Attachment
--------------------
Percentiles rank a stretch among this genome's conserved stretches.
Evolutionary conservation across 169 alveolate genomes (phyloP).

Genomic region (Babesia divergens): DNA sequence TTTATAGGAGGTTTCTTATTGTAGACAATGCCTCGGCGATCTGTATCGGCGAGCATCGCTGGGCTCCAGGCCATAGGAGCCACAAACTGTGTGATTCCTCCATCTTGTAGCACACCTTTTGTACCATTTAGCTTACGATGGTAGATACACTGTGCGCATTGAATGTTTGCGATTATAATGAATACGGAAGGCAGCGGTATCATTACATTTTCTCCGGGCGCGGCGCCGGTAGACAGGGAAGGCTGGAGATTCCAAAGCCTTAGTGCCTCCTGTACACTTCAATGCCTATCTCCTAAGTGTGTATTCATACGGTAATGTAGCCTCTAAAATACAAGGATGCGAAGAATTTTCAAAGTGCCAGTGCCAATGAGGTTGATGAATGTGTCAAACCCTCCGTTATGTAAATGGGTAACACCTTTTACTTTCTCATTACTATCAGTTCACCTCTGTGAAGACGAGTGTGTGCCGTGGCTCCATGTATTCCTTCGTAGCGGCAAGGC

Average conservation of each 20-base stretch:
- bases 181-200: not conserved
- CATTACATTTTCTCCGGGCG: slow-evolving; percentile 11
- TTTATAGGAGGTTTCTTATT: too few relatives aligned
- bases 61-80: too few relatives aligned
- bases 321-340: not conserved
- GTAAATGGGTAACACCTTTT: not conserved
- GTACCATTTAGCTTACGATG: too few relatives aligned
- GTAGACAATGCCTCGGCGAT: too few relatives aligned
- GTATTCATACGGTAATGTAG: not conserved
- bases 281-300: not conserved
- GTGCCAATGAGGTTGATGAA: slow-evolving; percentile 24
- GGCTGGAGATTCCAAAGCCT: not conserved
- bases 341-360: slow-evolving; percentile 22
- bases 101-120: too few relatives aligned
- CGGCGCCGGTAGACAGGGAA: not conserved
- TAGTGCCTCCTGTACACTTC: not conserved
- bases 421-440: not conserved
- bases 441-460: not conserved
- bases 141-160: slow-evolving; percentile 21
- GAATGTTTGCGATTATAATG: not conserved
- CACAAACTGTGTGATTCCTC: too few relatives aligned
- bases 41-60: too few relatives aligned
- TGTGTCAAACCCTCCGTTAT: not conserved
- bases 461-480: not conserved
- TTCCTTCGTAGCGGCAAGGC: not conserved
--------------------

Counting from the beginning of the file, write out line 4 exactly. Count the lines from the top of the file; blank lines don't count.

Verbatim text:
Average conservation of each 20-base stretch: